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The Greek economy will return to high growth rates as of 2023, when the targets for primary surpluses have receded, the International Monetary Fund (IMF) said in its April 2018 World Economic Outlook report, presented on Tuesday at its Spring Meetings in Washington, DC.
In the data for Greece, the IMF said Greece’s development rate was 1.4% in 2017. This year it said it will reach a 2% growth rate, and next year it will be 1.8%. For 2023 it predicted a 1.9% growth rate, higher than its assessment six months ago (1%).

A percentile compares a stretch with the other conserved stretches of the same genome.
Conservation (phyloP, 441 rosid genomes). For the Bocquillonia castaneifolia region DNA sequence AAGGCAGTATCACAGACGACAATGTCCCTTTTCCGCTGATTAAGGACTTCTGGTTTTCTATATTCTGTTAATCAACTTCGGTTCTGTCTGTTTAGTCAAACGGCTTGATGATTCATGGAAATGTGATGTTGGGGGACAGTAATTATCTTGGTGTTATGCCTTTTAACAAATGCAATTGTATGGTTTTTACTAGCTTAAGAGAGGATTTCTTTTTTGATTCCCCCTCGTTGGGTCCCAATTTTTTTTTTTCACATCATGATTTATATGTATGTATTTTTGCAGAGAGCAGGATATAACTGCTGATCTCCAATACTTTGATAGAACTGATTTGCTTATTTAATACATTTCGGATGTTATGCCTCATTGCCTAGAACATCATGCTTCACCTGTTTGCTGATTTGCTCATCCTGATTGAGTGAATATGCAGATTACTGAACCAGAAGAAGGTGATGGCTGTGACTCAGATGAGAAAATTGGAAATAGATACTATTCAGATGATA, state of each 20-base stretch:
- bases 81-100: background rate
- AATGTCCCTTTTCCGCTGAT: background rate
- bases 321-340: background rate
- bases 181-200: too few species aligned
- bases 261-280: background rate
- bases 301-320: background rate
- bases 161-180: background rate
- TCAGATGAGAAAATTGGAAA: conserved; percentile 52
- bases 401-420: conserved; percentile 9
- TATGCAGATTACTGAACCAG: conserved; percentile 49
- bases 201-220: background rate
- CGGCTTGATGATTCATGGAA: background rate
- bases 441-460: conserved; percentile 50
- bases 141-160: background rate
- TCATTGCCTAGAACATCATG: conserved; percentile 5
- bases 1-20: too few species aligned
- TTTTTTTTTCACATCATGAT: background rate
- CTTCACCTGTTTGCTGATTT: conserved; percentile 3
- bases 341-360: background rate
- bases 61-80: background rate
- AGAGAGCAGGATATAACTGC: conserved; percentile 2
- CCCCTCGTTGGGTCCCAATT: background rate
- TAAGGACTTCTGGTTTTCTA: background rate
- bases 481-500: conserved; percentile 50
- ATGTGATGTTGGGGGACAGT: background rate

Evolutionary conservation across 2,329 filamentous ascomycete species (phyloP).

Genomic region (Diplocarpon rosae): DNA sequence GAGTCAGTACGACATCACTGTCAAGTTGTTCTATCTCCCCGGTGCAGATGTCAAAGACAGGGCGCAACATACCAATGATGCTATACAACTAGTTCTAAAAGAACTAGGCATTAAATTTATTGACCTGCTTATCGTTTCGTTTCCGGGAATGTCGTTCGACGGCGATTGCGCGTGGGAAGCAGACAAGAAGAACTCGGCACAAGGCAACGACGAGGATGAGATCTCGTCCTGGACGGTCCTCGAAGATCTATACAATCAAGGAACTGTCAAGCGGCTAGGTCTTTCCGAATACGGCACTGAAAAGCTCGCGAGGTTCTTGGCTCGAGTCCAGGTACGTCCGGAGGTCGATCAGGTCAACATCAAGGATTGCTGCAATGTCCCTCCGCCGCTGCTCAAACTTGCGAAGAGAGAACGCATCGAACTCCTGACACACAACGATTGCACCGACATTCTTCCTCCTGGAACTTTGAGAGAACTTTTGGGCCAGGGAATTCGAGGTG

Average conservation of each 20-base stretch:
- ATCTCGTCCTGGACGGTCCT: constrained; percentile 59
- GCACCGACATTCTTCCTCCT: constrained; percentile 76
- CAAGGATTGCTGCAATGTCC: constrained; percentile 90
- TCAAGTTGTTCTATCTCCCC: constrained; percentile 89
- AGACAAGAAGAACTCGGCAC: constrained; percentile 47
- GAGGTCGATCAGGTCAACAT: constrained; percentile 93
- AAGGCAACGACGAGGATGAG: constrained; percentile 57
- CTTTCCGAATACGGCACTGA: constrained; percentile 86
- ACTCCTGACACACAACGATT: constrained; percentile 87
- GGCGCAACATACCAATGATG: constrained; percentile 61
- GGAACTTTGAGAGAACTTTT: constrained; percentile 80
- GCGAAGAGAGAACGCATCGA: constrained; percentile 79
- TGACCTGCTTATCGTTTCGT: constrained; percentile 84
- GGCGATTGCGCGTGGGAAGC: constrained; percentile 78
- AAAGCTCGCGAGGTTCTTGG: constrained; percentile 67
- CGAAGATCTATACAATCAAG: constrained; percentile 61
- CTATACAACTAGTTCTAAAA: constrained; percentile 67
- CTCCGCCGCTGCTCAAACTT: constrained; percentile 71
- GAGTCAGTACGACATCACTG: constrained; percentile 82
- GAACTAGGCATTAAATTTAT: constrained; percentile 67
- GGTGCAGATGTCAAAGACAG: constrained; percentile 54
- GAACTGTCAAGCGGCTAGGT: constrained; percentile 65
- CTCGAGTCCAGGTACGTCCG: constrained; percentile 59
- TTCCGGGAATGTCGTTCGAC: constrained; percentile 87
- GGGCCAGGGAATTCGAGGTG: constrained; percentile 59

The IMF also foresaw a faster drop in unemployment than its forecast six months ago. Unemployment in Greece dropped to 21.5% in 2017 (in October, it had set it would settle at 22.3%). For this year, it sees a 19.8% unemployment rate, against 20.7% prediction last October. For 2019, the IMF foresees a drop to 18%.
In terms of Consumer Price Index rates, it will total 0.7% this year (from 1.1% in 2017), and 1.1% in 2019.
For the current accounts deficit, the IMF said this year it will stay at the same level as in 2017 (0.8% of GDP), while in 2019 it will drop to 0.6% of GDP.
Overall, the fund said that the eurozone countries will leave the crisis when they manage effectively their non-performing loans. In the eurozone, it said, the continuing progress in reducing NPLs is necessary, especially in Greece, Italy and Portugal.